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Sample Track 1:
"Kuando el rey Nimrod" from Dos Amantes
Sample Track 2:
"Si veriash a la rana" from Dos Amantes
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Baladino, Dos Amantes (Kamea Music) Borderless Songs and Migrating Sounds: Baladino Redefine Ladino Music with Edgy, Trans-Mediterranean Arrangements and Passionate Performances

Israel’s music scene is a crucible. Its multicultural abundance pushes musicians to be highly flexible, leaping from jazz to rock to folk, while keeping a profound commitment to both technique and heritage. Baladino sprang from this world, where as highly skilled professional players, they engage on a regular basis with a wealth of deep roots and little-known traditions.

Now five top musicians are bringing Ladino tradition back into full, fresh dialogue with its trans-Mediterranean past, using extended technique, subtle electronics, and improvisation to dust off the predominant heavy-handed approach to Ladino music. With stunning vocals, unexpected instruments, and a pitch-perfect sense of arrangement, the Israeli group melds everything from Egyptian clay darbuka to Armenian apricot wood duduk, from Ladino classics to rarely heard tunes, into a sonically vibrant, organic whole.

This whole came easily to Baladino’s founding duo, Yonnie Dror and Thomas Moked some of Israel’s most in-demand musicians. Devoted multi-instrumentalists—Dror on woodwinds and reeds, Moked on anything with strings—the two led busy lives, but kept crossing paths.

“We were both really into new sounds,” explains Moked. “and were looking for a framework to combine the different styles of music that we like.”

The eureka moment came about thanks to Yael Badash, an accomplished singer who recently teamed up with former Yugoslav powerhouse Goran Bregovic. Badash came by her interest in Ladino music through inheritance: She first heard Ladino songs from her Ladino-speaking grandmother who was born and raised in Jerusalem’s old city. “I always knew and loved these songs,” Yael notes. “but I never thought to perform them professionally.”

Ladino music has often languished in Israel due, in part, to arrangement and vocal styles younger Israelis found far too old-fashioned. Yet, beneath the layers of memories lie strong melodies and endearing, heart-felt lyrics, songs that traveled through all the musical regions around the Mediterranean. The well-traveled, cross-cultural quality of many Ladino songs formed a natural way to unite Baladino’s diverse musical fascinations.

“Ladino music is an immigrant music,” reflects Dror. “Its story is one of Jewish people who were expelled from Spain and spread throughout the Mediterranean. With them they carried their language, which is basically medieval Spanish. As Ladino Jews moved and founded new communities from North Africa to Greece and Turkey, their songs took on local colour.”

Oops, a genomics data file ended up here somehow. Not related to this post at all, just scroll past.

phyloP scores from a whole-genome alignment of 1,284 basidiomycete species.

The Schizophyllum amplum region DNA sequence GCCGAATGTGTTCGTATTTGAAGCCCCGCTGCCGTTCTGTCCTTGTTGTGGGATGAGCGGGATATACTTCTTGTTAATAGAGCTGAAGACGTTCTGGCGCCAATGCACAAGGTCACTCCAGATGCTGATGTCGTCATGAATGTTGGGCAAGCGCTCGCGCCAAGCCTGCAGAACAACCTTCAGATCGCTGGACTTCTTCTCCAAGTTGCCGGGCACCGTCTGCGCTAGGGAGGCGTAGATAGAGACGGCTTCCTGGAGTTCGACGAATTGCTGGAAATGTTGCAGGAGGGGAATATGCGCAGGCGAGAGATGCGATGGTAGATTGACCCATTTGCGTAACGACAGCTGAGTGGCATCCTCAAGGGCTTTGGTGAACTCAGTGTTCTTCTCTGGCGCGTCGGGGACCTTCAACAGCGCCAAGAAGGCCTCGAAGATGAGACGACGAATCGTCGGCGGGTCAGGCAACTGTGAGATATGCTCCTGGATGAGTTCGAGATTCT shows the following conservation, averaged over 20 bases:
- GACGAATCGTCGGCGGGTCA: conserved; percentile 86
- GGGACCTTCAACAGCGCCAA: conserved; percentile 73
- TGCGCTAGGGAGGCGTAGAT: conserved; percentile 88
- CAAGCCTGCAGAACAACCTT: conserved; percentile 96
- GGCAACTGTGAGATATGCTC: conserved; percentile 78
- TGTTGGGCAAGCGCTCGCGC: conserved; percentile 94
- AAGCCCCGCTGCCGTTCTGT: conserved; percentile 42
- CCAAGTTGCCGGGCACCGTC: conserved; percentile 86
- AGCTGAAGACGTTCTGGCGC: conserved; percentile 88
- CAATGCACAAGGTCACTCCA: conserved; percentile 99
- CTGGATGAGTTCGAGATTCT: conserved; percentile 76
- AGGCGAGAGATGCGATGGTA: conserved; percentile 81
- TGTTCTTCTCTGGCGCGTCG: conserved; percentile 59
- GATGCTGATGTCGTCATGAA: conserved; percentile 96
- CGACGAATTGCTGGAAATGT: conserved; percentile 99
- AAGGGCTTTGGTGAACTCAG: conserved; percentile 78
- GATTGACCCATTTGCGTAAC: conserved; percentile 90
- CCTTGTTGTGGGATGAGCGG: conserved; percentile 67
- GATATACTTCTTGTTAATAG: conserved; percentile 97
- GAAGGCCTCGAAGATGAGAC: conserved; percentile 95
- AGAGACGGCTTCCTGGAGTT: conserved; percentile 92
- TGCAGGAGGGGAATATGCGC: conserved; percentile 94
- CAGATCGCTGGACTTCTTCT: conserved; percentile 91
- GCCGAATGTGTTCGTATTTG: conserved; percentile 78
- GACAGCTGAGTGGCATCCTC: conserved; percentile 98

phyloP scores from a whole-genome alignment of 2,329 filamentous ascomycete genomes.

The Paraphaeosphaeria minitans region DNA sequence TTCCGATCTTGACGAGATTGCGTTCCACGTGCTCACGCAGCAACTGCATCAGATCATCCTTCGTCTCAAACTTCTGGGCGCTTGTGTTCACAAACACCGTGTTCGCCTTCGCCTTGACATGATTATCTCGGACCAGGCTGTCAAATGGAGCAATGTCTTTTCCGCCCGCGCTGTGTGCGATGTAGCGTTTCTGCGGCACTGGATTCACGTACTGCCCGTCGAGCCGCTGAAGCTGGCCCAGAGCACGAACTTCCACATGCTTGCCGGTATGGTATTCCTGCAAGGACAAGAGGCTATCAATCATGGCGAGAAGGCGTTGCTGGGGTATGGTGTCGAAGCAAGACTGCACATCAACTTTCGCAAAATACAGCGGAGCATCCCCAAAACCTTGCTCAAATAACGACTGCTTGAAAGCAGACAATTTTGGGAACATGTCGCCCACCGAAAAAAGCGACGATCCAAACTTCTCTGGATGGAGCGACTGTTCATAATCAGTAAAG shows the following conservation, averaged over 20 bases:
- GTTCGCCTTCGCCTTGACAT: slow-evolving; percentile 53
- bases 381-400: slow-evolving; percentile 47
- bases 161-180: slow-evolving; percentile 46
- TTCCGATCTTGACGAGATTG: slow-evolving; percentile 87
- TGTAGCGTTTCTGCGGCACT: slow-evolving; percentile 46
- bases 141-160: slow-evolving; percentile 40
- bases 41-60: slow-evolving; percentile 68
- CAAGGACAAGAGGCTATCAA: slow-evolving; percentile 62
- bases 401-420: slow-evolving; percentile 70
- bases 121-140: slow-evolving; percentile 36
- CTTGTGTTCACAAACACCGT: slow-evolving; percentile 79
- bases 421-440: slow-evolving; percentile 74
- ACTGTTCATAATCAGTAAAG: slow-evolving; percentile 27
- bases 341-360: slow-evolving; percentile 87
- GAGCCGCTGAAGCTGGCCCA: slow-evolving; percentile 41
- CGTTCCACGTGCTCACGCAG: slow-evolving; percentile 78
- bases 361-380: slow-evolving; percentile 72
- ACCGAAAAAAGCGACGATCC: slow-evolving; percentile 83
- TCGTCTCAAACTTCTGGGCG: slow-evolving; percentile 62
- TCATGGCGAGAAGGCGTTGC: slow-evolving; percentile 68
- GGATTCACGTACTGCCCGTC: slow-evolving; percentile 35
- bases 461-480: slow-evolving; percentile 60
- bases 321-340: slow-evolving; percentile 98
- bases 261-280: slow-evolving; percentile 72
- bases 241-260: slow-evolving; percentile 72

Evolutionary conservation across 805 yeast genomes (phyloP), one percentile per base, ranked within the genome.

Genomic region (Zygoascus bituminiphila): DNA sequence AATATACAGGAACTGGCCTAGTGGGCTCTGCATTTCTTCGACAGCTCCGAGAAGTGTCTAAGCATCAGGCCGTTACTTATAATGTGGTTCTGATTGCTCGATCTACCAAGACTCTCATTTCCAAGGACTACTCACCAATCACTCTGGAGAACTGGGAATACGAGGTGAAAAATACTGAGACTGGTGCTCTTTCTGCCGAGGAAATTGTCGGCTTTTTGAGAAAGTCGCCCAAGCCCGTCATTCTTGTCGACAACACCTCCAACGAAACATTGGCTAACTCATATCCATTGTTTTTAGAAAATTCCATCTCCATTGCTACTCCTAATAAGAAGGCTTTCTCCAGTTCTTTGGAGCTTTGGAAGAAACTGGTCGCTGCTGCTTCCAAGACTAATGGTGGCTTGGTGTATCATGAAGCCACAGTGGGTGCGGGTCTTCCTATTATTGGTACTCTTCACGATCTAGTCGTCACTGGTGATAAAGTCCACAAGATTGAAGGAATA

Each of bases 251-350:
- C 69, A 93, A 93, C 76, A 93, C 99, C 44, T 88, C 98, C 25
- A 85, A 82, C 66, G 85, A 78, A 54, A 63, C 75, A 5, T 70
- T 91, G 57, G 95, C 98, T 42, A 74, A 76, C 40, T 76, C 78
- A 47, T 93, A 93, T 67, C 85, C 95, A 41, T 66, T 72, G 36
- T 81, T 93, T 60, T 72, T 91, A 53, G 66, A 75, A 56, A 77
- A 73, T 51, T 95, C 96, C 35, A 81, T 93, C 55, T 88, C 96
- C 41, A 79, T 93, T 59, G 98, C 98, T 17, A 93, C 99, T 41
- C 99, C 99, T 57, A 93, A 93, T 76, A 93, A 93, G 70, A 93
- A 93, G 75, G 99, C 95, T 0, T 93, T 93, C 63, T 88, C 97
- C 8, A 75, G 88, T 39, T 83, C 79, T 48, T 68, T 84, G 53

“These songs are like a portal to all the different cultures surrounding us.” adds Moked. “The many peoples and places that have too often been in conflict ”

These styles translate into unexpected textures and arrangements of songs, both little known and wildly popular. To Baladino’s core came Yshai Afterman, an internationally acclaimed world percussionist specializing in Mediterranean percussion, and adventuresome upright bassist Daniel Sapir, who incorporates loops and extended technique into his virtuosic playing.

To give an extra dimension to certain pieces, Dror uses circular breathing to create a bass drone that boosts Moked’s nimble violin and guitar. Badash has eschewed the heavier, vibrato-rich vocal approach often employed by Ladino singers in favor of a quicksilver voice that tells the songs’ tales, which are often light and playful. The band, guided by Moked’s skillful production, uses gentle processing and electronic elements that give its sound an intriguing edge.

During Baladino’s live performances, songs often form a jumping-off point for instrumental improvisations driven by traditional Mediterranean grooves, yet embracing rock and electronic influences. These soulful explorations evoke the harmonies and timbres that often lived side by side with Ladino music in Israel, be they the mournful ripples of an Armenian duduk or the disciplined strains of Turkish and Arabic classical music. The results feel wonderfully fresh, renewing the energy of tried and true Ladino classics, while maintaining a keen sense of their spirit.